As mentioned above, busy teams often tend to avoid picking up Pull Requests, wanting instead to finish their work — work that is too much to allow for code reviews.
You can monitor the level of WIP that developers have via the Pulse View. The Pulse View is available in the menu on the upper right of LinearB’s header.
Here you can see that the selected developer Ashley is currently working on four separate projects, indicated by the four rows in the view. This number of projects is often too many. He will be less likely to want to pick up a Pull Request as a result.
It’s best to keep WIP at a level that allows developers time to do code reviews.
Keeping the size of your Pull Requests as small as possible has many benefits, including making it more likely that a developer will take on the task of reviewing the code in the pull request.
In working with our customers, we’ve found that the very best teams keep their Pull Request Size below 150 changes. Low Pull Request Size results in lower Coding Time, better Review Time, and yes, better PR Pickup Time.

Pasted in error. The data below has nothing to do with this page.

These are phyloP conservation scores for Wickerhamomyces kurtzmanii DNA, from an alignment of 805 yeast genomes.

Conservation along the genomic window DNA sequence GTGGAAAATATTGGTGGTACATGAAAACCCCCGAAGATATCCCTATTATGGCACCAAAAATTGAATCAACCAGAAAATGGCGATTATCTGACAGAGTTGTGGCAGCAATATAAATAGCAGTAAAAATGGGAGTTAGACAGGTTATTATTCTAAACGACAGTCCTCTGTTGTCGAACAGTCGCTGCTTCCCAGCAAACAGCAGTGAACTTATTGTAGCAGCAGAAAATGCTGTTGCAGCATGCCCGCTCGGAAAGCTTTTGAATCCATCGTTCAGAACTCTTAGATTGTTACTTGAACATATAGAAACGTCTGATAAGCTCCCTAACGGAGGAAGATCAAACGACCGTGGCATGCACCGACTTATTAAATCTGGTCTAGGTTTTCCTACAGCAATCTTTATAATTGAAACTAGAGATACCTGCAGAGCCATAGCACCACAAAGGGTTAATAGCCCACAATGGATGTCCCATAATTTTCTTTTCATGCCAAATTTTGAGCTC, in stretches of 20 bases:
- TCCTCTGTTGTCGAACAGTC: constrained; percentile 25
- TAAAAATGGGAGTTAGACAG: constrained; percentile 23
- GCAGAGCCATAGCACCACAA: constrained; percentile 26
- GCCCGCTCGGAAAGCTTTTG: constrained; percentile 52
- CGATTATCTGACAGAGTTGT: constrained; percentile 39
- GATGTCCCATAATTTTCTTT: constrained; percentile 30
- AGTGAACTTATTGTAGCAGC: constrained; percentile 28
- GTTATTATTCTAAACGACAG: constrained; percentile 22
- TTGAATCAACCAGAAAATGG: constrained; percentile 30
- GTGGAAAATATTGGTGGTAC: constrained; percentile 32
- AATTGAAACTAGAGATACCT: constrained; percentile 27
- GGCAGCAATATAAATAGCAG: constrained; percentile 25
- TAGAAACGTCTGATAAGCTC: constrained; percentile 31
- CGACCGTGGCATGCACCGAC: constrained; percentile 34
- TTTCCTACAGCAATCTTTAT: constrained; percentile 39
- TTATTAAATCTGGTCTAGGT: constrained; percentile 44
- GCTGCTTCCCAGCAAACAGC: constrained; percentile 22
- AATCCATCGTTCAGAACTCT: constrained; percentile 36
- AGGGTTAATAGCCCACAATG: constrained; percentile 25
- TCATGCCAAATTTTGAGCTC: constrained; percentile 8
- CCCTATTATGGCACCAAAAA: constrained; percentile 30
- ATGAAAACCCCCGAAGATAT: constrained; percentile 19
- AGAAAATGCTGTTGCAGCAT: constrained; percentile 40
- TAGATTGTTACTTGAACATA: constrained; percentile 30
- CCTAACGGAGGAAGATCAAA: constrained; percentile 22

WorkerB is designed to give notifications when events happen (or sometimes don’t happen) in your code repository.
For example, WorkerB will notify a developer when she has been assigned a Pull Request. This makes it much more likely that she will actually pick it up.
WorkerB will also notify the development team when a Pull Request has not been picked up for a configurable period of time.
LinearB customers see a drastic reduction in Cycle Time when using WorkerB, averaging a 50% decrease.
You can learn more about connecting up WorkerB in our documentation.
If you are not already using LinearB and want to do things like track Cycle Time and Pull Request Size, sign up for a free demo of the product today!